Wednesday, August 20, 2008


“Cute” is a term of great importance in everyday aesthetics, although it is also usually considered to be negative in fine art contexts. Back in 1991 John Morreall argued that since it is not important for the arts, and is a second-class aesthetic property, it is nonetheless important for humans. [i] Drawing from work by Konrad Lorenz, he asserted that cuteness is an evolutionary response to the need for mammalian infants, and in particular, human babies, to be protected by adults. Cute dolls exaggerate features (for example “round protruding cheeks”) that have evolved in this way in order to get adults to admire and purchase them. [ii] Morreall and Loy (his co-writer in the second article cited) associated cuteness with kitsch, and insisted that there is something objectionable about a painting of a girl with eyes much larger than usual. As they put it “Kitsch is perfectly suited to most people's passivity, short attention span, and shallow understanding, for it promises them immediate gratification requiring no special background knowledge or activity. It offers itself as instant art.”[iii] It sounds like they are pretty down on kitsch. Robert Solomon, by contrast, also writing in 1991, defended cuteness, even in art, denying that it makes much sense to speak of an excess of the emotion.[iv] However, Ruth Lorand opposes the cute to the beautiful, associating the former with insignificance. She argues that “[a]n insignificant object cannot be beautiful. Great works of art are works that touch and illuminate important and basic issues in human life … An insignificant, well-organized object is often cute, pretty, lovely, or decorative, but not startlingly beautiful.”[v]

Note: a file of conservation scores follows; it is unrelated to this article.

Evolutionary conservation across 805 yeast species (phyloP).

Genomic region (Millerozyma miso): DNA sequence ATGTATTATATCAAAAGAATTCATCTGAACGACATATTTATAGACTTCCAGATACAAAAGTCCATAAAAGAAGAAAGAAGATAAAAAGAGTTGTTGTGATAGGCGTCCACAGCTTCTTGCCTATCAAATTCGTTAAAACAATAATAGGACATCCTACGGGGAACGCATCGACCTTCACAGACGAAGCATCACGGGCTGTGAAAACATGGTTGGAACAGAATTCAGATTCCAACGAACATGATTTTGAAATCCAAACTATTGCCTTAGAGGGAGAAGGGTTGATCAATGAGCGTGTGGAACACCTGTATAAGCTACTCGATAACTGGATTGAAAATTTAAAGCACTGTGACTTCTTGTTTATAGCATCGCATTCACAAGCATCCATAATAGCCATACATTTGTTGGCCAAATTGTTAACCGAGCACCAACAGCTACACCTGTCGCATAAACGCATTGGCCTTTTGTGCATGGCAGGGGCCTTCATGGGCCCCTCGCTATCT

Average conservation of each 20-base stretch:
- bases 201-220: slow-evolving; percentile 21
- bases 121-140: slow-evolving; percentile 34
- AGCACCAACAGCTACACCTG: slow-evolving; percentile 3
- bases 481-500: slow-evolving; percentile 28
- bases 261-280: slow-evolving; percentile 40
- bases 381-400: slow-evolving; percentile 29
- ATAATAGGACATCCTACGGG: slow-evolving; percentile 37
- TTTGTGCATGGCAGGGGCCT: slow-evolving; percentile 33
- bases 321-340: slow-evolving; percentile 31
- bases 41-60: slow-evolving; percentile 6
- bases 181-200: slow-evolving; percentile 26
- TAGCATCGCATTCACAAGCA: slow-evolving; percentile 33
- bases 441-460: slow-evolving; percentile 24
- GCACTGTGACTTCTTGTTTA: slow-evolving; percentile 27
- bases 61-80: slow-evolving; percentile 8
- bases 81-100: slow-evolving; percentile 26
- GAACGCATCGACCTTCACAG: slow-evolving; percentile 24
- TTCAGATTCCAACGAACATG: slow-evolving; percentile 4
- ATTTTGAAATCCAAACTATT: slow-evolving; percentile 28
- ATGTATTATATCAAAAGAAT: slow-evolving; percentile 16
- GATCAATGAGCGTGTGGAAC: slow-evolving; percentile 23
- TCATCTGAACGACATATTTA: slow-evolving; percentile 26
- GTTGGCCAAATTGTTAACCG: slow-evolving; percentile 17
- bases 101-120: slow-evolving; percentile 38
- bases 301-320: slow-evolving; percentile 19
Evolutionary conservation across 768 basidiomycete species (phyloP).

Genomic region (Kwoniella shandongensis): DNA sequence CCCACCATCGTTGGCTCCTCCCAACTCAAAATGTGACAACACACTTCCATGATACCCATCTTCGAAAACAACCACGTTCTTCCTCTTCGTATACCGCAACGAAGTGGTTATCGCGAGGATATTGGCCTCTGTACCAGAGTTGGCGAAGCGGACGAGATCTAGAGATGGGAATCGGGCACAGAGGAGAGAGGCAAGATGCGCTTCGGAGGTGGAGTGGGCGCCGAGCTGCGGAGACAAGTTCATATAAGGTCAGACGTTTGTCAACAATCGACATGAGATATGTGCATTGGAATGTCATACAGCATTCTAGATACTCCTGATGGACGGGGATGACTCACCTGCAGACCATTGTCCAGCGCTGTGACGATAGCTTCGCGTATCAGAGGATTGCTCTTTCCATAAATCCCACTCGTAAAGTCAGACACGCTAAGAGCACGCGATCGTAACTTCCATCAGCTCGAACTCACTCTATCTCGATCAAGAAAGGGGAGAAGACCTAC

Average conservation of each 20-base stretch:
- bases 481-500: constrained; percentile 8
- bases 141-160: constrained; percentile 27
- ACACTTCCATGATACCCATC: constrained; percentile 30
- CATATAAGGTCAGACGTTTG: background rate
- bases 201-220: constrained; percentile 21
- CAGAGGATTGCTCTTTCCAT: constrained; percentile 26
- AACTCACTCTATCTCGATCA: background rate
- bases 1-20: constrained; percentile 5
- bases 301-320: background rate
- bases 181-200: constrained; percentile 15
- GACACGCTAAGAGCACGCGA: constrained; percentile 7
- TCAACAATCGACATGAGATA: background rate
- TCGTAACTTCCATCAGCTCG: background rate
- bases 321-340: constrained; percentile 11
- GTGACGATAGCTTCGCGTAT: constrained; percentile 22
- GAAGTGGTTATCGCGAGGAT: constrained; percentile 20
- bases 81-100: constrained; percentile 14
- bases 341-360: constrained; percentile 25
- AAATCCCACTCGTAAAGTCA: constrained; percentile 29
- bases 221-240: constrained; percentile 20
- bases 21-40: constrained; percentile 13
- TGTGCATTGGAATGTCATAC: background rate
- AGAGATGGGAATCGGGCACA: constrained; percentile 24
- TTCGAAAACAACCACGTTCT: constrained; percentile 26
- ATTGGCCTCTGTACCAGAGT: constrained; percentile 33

I don't doubt Morreal's theory about the origins and imortance of cuteness, although the Lorenz citation is pretty old. It is interesting that no one has really said anything else about the topic since that time. It is also too bad there was never a debate between Morreal and Solomon. Morreal thinks sentimentality is problematic, Solomon does not. Since 1991 it seems that cuteness has become less "objectionable in the arts." Still I can be sympathetic with Morreall when he says that "I ...want more than simple autonomatic emotions from my experiences of art works. I want emotions that are complex..." (47). But what proves that the the cuteness reaction "could never be the stuff of great art"?

[i] See John Morreal, “Cuteness,” British Journal of Aesthetics 31:1 (1991) 39-47.
[ii] John Morreal and Jessica Loy, “Kitsch and Aesthetic Education,” Journal of Aesthetic Education 2:4 (1989) 63-73.
[iii] Pg. 68.
[iv] Robert C. Solomon, “On Kitsch and Sentimentality,” The Journal of Aesthetics and Art Criticism, 49: 1 (1991) 1-14
[v] Ruth Lorand, “Beauty and Its Opposites.” The Journal of Aesthetics and Art Criticism, 52: 4 (1994) 399- 406. pg. 404.

Tuesday, August 19, 2008

Does attending to everyday experience aesthetically make us more moral?